|Publication number||US6296000 B1|
|Application number||US 09/808,271|
|Publication date||Oct 2, 2001|
|Filing date||Mar 14, 2001|
|Priority date||Mar 29, 2000|
|Also published as||US6308719, US20010025646|
|Publication number||09808271, 808271, US 6296000 B1, US 6296000B1, US-B1-6296000, US6296000 B1, US6296000B1|
|Inventors||John McTighe, Derek Heath, Jeff McKinley, Shawn Guthrie, Gene Hunt|
|Original Assignee||Honda Of America Manufacturing, Inc.|
|Export Citation||BiBTeX, EndNote, RefMan|
|Patent Citations (3), Non-Patent Citations (1), Referenced by (1), Classifications (18), Legal Events (4)|
|External Links: USPTO, USPTO Assignment, Espacenet|
This application is a division application of U.S. application, Ser. No. 09/538,081, filed on Mar. 29, 2000.
1. Field of the Invention
The present invention is directed toward automobile manufacturing processes and, more particularly, toward a method and apparatus for pre-cleaning an automobile body prior to a painting process.
2. Description of Related Art
During the manufacture of automobiles, and before the automobile is painted, the body panels are welded, bolted, or otherwise installed on the automobile frame. Typically, all of the metal body panels, including the fenders, hood, trunk lid and doors, are secured to the frame. This structural assembly is referred to in the field and hereinafter as the “white body”.
Before being painted, the white body must be cleaned to remove oil, grease, and residual metal that would result in a flaw in the finished paint surface. The residual metal, which is especially difficult to remove, include the by-products of welding, such as welding balls and metal particles. Accordingly, there has been much attention to the efficient and economical cleaning of the white body.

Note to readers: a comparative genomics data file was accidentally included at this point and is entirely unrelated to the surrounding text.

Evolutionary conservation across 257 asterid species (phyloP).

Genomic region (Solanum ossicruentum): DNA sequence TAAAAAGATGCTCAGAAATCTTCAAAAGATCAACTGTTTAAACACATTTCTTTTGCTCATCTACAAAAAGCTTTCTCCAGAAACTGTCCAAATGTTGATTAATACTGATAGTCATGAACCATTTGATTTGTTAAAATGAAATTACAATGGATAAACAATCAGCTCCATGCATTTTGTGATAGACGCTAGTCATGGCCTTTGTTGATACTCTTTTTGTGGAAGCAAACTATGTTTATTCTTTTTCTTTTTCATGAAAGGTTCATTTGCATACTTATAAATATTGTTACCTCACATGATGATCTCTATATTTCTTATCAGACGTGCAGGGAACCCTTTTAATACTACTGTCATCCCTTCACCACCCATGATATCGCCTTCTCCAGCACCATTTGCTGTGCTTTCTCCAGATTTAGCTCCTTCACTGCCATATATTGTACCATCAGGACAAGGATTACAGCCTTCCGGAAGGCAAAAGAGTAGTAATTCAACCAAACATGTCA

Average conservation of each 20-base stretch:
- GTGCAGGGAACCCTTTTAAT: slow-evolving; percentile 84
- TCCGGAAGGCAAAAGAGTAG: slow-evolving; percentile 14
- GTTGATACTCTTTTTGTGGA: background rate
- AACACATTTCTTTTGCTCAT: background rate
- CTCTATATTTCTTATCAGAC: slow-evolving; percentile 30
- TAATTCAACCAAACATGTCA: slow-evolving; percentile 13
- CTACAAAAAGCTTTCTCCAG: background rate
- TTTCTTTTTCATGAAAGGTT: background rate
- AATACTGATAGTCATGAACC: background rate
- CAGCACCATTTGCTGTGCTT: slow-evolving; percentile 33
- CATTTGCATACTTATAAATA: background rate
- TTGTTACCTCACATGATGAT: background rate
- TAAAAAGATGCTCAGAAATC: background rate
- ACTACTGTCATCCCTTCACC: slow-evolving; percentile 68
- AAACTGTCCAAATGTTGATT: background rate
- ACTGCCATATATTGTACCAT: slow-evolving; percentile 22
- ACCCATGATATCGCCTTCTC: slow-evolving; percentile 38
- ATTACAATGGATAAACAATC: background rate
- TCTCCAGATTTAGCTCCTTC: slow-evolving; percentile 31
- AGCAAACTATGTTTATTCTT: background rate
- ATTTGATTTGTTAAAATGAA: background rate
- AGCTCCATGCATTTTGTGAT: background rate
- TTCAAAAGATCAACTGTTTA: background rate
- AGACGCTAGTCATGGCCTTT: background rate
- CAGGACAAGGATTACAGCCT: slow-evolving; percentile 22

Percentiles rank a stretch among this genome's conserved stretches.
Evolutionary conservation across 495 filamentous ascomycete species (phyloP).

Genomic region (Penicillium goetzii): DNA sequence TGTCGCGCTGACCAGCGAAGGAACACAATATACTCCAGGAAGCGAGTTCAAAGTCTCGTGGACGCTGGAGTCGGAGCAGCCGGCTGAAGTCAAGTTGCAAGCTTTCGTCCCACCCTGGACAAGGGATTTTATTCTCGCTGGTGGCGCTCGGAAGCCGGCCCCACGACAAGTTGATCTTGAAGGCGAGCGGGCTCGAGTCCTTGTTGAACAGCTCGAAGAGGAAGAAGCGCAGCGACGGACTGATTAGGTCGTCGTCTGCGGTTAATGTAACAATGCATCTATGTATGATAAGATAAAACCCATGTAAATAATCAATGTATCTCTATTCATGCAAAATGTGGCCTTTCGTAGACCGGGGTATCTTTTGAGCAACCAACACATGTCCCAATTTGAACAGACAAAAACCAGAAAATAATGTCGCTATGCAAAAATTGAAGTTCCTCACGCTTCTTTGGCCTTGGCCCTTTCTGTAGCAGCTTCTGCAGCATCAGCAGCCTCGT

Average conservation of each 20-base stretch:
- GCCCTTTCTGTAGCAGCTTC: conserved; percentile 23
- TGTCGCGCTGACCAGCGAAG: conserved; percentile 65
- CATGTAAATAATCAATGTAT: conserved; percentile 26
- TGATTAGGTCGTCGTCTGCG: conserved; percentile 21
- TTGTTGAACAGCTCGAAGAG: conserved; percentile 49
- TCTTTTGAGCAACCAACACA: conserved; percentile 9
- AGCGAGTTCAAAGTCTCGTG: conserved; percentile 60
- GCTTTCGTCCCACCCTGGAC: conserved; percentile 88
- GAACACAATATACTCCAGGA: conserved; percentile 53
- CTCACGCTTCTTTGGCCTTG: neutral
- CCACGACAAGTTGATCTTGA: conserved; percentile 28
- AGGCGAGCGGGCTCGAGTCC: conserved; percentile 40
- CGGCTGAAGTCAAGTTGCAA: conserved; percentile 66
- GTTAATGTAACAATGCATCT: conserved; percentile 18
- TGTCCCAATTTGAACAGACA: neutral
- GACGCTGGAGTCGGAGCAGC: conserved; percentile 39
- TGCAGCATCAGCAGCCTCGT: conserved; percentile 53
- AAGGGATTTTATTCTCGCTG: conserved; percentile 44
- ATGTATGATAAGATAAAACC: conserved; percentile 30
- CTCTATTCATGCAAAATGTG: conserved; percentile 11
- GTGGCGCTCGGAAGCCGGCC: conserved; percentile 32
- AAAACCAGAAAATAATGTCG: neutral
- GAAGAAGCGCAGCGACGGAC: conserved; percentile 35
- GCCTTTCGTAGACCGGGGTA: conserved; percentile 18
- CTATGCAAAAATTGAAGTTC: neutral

It is known in the art to clean the white body by means of a deluge cleaning system wherein the automobile is initially flooded with a cleaning solution, typically water, at least partially immersed in a cleaning bath containing the cleaning solution, and then flooded again with cleaning solution. One or more spray bars may also be used to spray cleaning solution onto the exterior surfaces of the white body, both before and after immersion in the cleaning solution bath, to rinse the white body.
The prior art inlet deluge cannon is disposed over the cleaning bath. Accordingly, initial flooding of the white body takes place at the entrance of the cleaning solution bath, typically at the upstream side, and is accomplished by means of a series of deluge nozzles. The deluge nozzles flood the white body interior, via one of more window openings, with cleaning solution. The flow of cleaning solution liberates metal particles, such as welding balls, from the white body interior. The used cleaning solution flows from the white body, together with entrained particles, and into the cleaning solution bath.
Subsequent immersion of the white body in the cleaning solution bath releases further metal particles into the cleaning solution bath. Moreover, the second flooding of the white body via second deluge nozzles essentially rinses any remaining particles from the white body into the cleaning solution bath.
The cleaning solution bath is defined by a container or tank holding a large volume of cleaning solution. The container has a bottom drain by means of which cleaning solution and particles exit the container and are delivered to a filtration and fluid distribution system. The prior art filtration and fluid distribution system takes cleaning solution and entrained particles from the cleaning solution bath, separates or filters the particles therefrom, and provides the filtered cleaning solution, pressurized by means of pumps, back to the deluge nozzles and/or spray bars of the deluge cleaning system.